Building Resilience for Malaysian Businesses

By Sharwin Mohammad Mohan

The Covid-19 crisis has been a tumultuous time for all of us; with a spread of fear and panic not just about contracting the disease, but also the socioeconomic implications that arise out of the Movement Control Order (MCO). The implications to business have been drastic, with firms having to brace for a difficult time of temporary closures or lower volumes of patrons to physical stores.

However, this is also a ripe time for businesses to adopt the principles of sustainability for survival in the short-term and to thrive in the long-term; as relatively sustainable firms (leaner, holistic and immensely valuable to society) have proven to be more resilient during the MCO. This coupled with the public realization that our planet has been healing due to reduced economic activity, presents an opportune position for the Malaysian private sector to accelerate its sustainability plans.

2020/ 21 Economic Projections

Various think-tanks have released projections for the state of the Malaysian economy come the end of 2020 and 2021; with it likely to take a hit in terms of GDP growth this year due to the pandemic, but poised to recover in 2021:

Agency

2020 % GDP Change (Expected)

2021 % GDP Change (Expected)

IMF

-1.7

9.0

Fitch Ratings

-1

5.8

Moody’s Investors Service

Between 0 and 1

5

 

The PRIHATIN stimulus package is expected to help cushion 2020’s GDP decline by 2.8%, helping the economy weather the storm for this year and positioning it for recovery in 2021.

Biggest concerns for Malaysian businesses during the crisis

The most vulnerable stakeholders in the private sector are the SMEs, comprising 98.5% of all Malaysian businesses and the bedrock of the economy, as they report not being able to operate during the MCO, coupled with operating cost burdens such as salary and rental expenses. The following diagrams show results from a special survey conducted by the Department of Statistics Malaysia (DOSM) on the effects of Covid-19 on the economy. 4,094 businesses (7.2% large, 9.1% medium, 40.4% small, 43.4% micro) responded to the survey for the period 10th April – 1st May:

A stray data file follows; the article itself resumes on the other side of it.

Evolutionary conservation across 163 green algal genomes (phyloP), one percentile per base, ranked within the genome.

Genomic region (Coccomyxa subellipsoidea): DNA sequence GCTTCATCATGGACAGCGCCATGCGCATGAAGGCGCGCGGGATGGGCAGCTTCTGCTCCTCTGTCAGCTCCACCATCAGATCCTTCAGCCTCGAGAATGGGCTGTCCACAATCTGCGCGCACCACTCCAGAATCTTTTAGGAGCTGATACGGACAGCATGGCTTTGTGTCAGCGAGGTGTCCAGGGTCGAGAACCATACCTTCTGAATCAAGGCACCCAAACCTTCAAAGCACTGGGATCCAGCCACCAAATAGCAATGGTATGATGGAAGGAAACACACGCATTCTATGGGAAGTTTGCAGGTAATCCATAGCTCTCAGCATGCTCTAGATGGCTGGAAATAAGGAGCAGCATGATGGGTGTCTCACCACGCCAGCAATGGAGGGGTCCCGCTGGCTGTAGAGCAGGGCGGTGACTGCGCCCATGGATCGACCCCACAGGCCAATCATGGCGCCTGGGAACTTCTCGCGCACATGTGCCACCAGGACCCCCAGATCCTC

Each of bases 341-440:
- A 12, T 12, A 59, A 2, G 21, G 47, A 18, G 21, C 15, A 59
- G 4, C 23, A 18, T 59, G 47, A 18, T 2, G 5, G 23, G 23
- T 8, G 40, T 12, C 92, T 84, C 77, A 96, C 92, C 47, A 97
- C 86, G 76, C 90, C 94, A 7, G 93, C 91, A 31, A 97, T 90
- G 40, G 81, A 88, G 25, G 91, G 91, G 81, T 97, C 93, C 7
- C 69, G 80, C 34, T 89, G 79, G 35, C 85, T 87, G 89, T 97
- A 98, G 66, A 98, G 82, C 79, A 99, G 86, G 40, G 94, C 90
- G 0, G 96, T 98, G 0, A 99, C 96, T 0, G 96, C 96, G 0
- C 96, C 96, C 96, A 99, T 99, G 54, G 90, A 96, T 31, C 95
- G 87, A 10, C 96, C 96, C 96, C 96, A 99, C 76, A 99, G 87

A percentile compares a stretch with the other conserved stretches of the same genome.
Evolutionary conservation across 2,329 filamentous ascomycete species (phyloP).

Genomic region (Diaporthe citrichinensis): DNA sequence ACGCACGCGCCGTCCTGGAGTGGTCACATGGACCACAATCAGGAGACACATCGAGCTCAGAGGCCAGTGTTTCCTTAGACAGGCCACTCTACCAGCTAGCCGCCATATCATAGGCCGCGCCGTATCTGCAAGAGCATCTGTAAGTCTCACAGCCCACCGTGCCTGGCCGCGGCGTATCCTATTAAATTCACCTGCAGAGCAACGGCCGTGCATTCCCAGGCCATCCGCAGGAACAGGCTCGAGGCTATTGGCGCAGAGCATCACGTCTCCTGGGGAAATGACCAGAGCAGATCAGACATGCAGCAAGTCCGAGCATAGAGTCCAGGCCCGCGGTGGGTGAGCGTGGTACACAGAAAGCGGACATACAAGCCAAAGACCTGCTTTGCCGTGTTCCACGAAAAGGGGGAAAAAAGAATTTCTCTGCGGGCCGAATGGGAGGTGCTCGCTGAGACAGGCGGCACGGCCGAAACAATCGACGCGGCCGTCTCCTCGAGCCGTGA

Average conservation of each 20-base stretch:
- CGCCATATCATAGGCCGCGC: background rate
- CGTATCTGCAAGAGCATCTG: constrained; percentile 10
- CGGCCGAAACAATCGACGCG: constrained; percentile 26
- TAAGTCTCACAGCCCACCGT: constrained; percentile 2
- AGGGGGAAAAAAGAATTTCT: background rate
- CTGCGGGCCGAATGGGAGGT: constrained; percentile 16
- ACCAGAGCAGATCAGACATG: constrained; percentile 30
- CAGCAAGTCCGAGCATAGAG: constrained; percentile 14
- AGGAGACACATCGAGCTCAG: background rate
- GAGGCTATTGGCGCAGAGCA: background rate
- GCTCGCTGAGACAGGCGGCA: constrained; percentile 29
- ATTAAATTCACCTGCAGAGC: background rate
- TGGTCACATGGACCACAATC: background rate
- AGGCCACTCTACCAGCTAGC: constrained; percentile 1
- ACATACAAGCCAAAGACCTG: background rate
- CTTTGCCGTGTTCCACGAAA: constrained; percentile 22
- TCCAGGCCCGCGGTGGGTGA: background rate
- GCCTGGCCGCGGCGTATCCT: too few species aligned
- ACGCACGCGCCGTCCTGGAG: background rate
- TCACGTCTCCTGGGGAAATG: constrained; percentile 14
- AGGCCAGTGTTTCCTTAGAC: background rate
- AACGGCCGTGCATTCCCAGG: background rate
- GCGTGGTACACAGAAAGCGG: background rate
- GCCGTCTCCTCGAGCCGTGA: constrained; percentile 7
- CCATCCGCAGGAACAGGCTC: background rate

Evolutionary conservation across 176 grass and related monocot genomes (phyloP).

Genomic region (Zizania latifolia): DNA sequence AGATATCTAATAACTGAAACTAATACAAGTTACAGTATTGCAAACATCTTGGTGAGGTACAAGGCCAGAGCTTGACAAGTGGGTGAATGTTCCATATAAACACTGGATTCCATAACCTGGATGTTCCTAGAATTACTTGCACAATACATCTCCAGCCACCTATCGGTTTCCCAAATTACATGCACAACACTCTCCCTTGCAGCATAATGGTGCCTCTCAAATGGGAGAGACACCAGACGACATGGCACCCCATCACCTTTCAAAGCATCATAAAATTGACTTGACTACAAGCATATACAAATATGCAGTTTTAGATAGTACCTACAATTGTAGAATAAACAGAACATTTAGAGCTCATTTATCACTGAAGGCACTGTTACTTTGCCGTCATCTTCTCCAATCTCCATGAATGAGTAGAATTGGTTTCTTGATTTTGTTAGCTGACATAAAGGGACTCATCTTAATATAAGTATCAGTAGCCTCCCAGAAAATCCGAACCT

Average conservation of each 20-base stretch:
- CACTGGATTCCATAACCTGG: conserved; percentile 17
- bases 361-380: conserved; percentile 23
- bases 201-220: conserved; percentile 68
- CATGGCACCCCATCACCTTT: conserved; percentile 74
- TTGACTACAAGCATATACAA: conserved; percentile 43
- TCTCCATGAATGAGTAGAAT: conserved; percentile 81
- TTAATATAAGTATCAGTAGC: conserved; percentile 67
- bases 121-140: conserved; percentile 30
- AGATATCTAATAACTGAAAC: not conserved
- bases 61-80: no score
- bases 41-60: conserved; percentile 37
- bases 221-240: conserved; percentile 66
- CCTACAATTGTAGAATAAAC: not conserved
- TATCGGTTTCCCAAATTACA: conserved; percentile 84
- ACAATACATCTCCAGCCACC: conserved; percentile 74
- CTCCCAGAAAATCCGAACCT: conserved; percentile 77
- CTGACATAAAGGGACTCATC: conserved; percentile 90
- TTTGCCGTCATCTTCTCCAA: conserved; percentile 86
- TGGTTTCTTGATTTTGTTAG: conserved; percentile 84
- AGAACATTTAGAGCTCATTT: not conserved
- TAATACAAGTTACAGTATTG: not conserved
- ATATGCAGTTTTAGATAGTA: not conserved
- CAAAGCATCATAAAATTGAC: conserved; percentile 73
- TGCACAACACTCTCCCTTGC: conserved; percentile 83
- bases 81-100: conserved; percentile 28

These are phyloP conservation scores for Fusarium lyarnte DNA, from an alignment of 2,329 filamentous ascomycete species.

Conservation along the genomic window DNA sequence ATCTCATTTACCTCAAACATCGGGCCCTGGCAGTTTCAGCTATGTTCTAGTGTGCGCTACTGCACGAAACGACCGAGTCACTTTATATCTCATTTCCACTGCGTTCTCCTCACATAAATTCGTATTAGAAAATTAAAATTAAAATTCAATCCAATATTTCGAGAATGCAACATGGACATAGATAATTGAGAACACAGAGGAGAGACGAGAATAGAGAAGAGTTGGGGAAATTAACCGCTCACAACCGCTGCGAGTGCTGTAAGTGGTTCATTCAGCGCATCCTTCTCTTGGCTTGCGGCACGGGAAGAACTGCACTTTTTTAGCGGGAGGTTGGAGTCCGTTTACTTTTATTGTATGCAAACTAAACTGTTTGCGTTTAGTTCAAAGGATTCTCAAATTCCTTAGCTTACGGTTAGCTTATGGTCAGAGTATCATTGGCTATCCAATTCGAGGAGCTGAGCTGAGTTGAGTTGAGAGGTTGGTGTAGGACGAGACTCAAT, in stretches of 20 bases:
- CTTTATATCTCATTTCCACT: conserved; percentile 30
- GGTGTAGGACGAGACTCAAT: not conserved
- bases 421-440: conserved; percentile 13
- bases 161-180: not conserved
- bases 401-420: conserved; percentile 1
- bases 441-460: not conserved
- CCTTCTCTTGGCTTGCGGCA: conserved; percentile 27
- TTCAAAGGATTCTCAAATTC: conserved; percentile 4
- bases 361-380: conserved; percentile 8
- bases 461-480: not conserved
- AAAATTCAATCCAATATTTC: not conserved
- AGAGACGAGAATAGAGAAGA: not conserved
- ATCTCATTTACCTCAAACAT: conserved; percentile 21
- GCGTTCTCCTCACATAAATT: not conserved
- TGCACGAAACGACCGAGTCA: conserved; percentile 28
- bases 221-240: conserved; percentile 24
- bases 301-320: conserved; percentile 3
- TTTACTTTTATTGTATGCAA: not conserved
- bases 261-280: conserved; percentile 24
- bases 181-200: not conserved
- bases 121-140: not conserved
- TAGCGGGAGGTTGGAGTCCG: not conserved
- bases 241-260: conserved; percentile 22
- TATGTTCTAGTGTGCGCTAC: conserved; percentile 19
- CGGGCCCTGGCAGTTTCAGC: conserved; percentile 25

Figure 1 Source: DOSM

The majority of respondents reported not having any sales or revenue during the nearly 2-month MCO period, with 68.9% of businesses using savings as the main source to accommodate operating cost/ working capital, with 19.8% using loans and 11.3% using capital injections. However, these figures are set to change as the Conditional MCO is now in place, allowing for more businesses to operate.

3 Main Issues/ Challenges

Issue

% of respondents

Salary Payment

76.6

No Customers

65.5

Rental Payment

61.4

Source: DOSM

Figure 2 Source: DOSM

Most businesses are expected to take from 4 to more than 6 months to recover from the crisis, citing concerns such as salary payments, lack of customers and rental payments as the main stumbling blocks. 83% of respondents require financial assistance in some form and 67% need tax reductions.

A sustainability perspective: What Malaysian businesses can do to weather the storm and see sunnier days

  1. Become leaner but leave no one behind

This entails reducing operating cost burdens to make business leaner, via rental and salary negotiations that prioritise continuity in an uncertain future; and strategizing to rejuvenate sales to minimize loss and to reach breakeven sooner.

Rental negotiations – Tenants should be transparent about business performance during the crisis to allow for flexible negotiation. From a legal standpoint, most rental agreements contain force majeure clauses that allows for non-performance of the contractual obligation (i.e. exemptions from rent payment) due to unforeseeable circumstances. Alternatively, tenants can refer to the Doctrine of Frustration for rental expense relief.